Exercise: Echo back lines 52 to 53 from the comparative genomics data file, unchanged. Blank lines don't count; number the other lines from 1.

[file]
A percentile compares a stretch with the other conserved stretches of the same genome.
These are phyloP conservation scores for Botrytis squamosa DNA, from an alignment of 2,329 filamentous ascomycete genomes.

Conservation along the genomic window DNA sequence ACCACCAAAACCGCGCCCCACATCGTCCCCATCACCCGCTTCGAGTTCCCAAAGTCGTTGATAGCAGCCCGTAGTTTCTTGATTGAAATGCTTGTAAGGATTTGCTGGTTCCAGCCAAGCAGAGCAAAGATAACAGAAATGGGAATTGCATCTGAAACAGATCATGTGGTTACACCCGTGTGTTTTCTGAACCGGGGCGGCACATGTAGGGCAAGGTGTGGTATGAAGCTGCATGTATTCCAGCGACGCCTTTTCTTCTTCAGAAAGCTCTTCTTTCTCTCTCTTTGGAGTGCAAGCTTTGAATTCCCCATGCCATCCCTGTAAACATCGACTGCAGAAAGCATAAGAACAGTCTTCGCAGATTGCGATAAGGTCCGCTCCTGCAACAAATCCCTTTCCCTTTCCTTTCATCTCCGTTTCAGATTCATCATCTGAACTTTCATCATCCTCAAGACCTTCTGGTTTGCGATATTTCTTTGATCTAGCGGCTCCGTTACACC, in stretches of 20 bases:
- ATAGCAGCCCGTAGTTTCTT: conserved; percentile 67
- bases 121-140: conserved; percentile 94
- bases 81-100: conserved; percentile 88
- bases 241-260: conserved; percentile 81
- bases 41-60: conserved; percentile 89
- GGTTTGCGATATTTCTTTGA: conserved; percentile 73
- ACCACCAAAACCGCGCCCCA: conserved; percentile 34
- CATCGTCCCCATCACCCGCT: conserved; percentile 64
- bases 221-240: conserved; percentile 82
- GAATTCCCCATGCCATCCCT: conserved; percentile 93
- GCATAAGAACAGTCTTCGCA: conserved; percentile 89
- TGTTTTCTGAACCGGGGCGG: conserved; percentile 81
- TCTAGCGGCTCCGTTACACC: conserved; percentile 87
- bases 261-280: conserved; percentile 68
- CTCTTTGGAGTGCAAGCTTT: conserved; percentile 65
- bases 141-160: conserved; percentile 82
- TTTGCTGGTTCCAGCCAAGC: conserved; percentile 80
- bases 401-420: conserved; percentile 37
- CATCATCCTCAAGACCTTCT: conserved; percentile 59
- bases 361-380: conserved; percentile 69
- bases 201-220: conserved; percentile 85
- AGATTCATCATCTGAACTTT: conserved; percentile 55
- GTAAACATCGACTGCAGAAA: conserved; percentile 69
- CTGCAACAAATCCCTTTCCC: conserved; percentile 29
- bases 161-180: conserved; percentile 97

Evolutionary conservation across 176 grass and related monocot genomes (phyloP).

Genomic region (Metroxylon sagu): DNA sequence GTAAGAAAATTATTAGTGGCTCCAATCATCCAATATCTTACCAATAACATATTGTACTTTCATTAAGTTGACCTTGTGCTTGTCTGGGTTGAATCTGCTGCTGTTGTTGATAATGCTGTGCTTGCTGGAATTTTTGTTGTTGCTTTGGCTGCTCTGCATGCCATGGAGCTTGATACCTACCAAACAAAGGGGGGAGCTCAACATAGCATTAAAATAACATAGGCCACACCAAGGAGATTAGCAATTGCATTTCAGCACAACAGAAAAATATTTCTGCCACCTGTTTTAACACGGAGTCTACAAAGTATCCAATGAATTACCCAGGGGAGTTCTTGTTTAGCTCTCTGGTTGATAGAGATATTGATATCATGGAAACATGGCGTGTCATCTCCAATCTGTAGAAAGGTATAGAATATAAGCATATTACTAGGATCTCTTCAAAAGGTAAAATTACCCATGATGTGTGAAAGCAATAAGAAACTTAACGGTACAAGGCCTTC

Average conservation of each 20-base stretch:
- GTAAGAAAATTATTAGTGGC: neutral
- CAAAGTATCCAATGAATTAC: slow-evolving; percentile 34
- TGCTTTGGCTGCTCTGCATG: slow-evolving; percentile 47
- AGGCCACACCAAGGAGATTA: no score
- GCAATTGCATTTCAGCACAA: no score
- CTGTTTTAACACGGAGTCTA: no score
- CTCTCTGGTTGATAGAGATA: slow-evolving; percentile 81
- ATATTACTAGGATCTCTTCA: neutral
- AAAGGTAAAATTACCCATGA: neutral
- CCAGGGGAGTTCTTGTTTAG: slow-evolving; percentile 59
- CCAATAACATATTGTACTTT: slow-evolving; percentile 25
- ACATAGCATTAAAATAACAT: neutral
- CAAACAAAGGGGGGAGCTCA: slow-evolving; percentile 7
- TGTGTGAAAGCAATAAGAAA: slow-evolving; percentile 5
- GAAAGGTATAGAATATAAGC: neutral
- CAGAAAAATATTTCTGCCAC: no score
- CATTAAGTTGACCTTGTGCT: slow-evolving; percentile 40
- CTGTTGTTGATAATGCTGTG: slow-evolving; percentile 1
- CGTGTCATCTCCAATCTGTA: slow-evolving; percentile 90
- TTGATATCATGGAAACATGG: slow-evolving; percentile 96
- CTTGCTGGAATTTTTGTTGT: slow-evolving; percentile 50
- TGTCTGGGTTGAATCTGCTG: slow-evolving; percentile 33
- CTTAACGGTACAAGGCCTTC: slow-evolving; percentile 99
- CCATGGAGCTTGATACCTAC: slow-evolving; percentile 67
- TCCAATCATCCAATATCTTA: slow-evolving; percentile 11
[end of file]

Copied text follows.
- CTTGCTGGAATTTTTGTTGT: slow-evolving; percentile 50
- TGTCTGGGTTGAATCTGCTG: slow-evolving; percentile 33